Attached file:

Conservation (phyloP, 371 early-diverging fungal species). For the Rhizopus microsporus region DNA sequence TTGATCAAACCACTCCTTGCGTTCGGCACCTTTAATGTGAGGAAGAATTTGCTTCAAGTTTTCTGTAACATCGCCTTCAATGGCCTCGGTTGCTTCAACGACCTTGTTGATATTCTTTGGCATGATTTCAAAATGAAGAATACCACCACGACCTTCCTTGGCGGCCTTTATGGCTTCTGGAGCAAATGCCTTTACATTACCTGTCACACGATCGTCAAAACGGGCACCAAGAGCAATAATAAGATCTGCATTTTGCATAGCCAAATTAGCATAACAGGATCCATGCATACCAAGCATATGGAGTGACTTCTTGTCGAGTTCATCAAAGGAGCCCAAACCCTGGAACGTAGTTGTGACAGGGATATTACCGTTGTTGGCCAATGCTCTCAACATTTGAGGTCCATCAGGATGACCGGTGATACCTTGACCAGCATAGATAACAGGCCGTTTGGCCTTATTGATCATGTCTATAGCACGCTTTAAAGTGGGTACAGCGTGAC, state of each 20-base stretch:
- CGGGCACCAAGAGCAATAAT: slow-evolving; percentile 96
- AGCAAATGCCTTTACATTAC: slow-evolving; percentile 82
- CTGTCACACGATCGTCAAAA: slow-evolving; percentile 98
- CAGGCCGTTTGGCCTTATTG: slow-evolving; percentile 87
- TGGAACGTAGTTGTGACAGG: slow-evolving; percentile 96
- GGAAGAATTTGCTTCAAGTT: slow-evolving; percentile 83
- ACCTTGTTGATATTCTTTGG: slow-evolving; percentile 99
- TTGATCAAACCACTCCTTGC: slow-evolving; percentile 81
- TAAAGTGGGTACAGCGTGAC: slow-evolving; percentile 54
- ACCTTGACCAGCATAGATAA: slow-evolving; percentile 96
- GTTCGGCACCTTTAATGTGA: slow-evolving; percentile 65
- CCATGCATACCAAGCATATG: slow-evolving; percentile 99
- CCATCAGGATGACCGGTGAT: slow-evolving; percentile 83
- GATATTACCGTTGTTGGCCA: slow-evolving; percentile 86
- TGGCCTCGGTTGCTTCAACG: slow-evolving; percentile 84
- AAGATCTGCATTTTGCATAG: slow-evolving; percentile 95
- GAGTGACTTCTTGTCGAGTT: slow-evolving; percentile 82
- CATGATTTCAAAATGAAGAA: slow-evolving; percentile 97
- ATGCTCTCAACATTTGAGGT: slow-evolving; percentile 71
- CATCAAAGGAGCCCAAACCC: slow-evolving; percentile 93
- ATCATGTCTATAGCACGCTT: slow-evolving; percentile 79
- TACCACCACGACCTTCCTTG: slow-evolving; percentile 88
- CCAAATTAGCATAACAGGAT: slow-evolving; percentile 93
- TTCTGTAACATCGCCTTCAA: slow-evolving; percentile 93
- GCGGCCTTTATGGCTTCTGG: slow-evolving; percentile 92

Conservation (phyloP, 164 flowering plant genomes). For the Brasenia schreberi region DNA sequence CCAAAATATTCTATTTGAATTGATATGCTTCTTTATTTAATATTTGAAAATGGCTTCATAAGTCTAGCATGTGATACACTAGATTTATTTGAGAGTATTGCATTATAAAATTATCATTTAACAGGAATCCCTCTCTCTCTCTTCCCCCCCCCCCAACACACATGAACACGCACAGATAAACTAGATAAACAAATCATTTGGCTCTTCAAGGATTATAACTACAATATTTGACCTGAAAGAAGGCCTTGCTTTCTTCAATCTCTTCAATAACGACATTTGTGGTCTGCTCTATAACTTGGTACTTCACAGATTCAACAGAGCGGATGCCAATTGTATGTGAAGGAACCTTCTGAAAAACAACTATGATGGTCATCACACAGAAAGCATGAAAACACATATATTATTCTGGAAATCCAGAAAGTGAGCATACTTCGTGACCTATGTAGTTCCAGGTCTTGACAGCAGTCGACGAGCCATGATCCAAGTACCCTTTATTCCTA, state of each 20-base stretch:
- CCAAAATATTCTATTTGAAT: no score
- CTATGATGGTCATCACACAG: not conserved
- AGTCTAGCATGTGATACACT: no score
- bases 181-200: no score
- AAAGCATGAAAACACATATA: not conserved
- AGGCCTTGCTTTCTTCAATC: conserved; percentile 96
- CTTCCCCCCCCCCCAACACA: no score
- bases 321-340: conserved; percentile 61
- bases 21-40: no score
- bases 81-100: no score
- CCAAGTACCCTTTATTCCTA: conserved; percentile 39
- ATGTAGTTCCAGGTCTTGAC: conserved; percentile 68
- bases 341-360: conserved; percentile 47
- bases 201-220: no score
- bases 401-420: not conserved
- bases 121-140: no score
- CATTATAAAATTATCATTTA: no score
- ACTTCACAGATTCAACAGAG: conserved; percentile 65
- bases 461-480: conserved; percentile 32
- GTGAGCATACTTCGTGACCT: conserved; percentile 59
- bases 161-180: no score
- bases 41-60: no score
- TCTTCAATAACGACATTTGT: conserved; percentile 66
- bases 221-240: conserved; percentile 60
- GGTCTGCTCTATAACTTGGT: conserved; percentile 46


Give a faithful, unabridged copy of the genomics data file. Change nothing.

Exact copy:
Conservation (phyloP, 371 early-diverging fungal species). For the Rhizopus microsporus region DNA sequence TTGATCAAACCACTCCTTGCGTTCGGCACCTTTAATGTGAGGAAGAATTTGCTTCAAGTTTTCTGTAACATCGCCTTCAATGGCCTCGGTTGCTTCAACGACCTTGTTGATATTCTTTGGCATGATTTCAAAATGAAGAATACCACCACGACCTTCCTTGGCGGCCTTTATGGCTTCTGGAGCAAATGCCTTTACATTACCTGTCACACGATCGTCAAAACGGGCACCAAGAGCAATAATAAGATCTGCATTTTGCATAGCCAAATTAGCATAACAGGATCCATGCATACCAAGCATATGGAGTGACTTCTTGTCGAGTTCATCAAAGGAGCCCAAACCCTGGAACGTAGTTGTGACAGGGATATTACCGTTGTTGGCCAATGCTCTCAACATTTGAGGTCCATCAGGATGACCGGTGATACCTTGACCAGCATAGATAACAGGCCGTTTGGCCTTATTGATCATGTCTATAGCACGCTTTAAAGTGGGTACAGCGTGAC, state of each 20-base stretch:
- CGGGCACCAAGAGCAATAAT: slow-evolving; percentile 96
- AGCAAATGCCTTTACATTAC: slow-evolving; percentile 82
- CTGTCACACGATCGTCAAAA: slow-evolving; percentile 98
- CAGGCCGTTTGGCCTTATTG: slow-evolving; percentile 87
- TGGAACGTAGTTGTGACAGG: slow-evolving; percentile 96
- GGAAGAATTTGCTTCAAGTT: slow-evolving; percentile 83
- ACCTTGTTGATATTCTTTGG: slow-evolving; percentile 99
- TTGATCAAACCACTCCTTGC: slow-evolving; percentile 81
- TAAAGTGGGTACAGCGTGAC: slow-evolving; percentile 54
- ACCTTGACCAGCATAGATAA: slow-evolving; percentile 96
- GTTCGGCACCTTTAATGTGA: slow-evolving; percentile 65
- CCATGCATACCAAGCATATG: slow-evolving; percentile 99
- CCATCAGGATGACCGGTGAT: slow-evolving; percentile 83
- GATATTACCGTTGTTGGCCA: slow-evolving; percentile 86
- TGGCCTCGGTTGCTTCAACG: slow-evolving; percentile 84
- AAGATCTGCATTTTGCATAG: slow-evolving; percentile 95
- GAGTGACTTCTTGTCGAGTT: slow-evolving; percentile 82
- CATGATTTCAAAATGAAGAA: slow-evolving; percentile 97
- ATGCTCTCAACATTTGAGGT: slow-evolving; percentile 71
- CATCAAAGGAGCCCAAACCC: slow-evolving; percentile 93
- ATCATGTCTATAGCACGCTT: slow-evolving; percentile 79
- TACCACCACGACCTTCCTTG: slow-evolving; percentile 88
- CCAAATTAGCATAACAGGAT: slow-evolving; percentile 93
- TTCTGTAACATCGCCTTCAA: slow-evolving; percentile 93
- GCGGCCTTTATGGCTTCTGG: slow-evolving; percentile 92

Conservation (phyloP, 164 flowering plant genomes). For the Brasenia schreberi region DNA sequence CCAAAATATTCTATTTGAATTGATATGCTTCTTTATTTAATATTTGAAAATGGCTTCATAAGTCTAGCATGTGATACACTAGATTTATTTGAGAGTATTGCATTATAAAATTATCATTTAACAGGAATCCCTCTCTCTCTCTTCCCCCCCCCCCAACACACATGAACACGCACAGATAAACTAGATAAACAAATCATTTGGCTCTTCAAGGATTATAACTACAATATTTGACCTGAAAGAAGGCCTTGCTTTCTTCAATCTCTTCAATAACGACATTTGTGGTCTGCTCTATAACTTGGTACTTCACAGATTCAACAGAGCGGATGCCAATTGTATGTGAAGGAACCTTCTGAAAAACAACTATGATGGTCATCACACAGAAAGCATGAAAACACATATATTATTCTGGAAATCCAGAAAGTGAGCATACTTCGTGACCTATGTAGTTCCAGGTCTTGACAGCAGTCGACGAGCCATGATCCAAGTACCCTTTATTCCTA, state of each 20-base stretch:
- CCAAAATATTCTATTTGAAT: no score
- CTATGATGGTCATCACACAG: not conserved
- AGTCTAGCATGTGATACACT: no score
- bases 181-200: no score
- AAAGCATGAAAACACATATA: not conserved
- AGGCCTTGCTTTCTTCAATC: conserved; percentile 96
- CTTCCCCCCCCCCCAACACA: no score
- bases 321-340: conserved; percentile 61
- bases 21-40: no score
- bases 81-100: no score
- CCAAGTACCCTTTATTCCTA: conserved; percentile 39
- ATGTAGTTCCAGGTCTTGAC: conserved; percentile 68
- bases 341-360: conserved; percentile 47
- bases 201-220: no score
- bases 401-420: not conserved
- bases 121-140: no score
- CATTATAAAATTATCATTTA: no score
- ACTTCACAGATTCAACAGAG: conserved; percentile 65
- bases 461-480: conserved; percentile 32
- GTGAGCATACTTCGTGACCT: conserved; percentile 59
- bases 161-180: no score
- bases 41-60: no score
- TCTTCAATAACGACATTTGT: conserved; percentile 66
- bases 221-240: conserved; percentile 60
- GGTCTGCTCTATAACTTGGT: conserved; percentile 46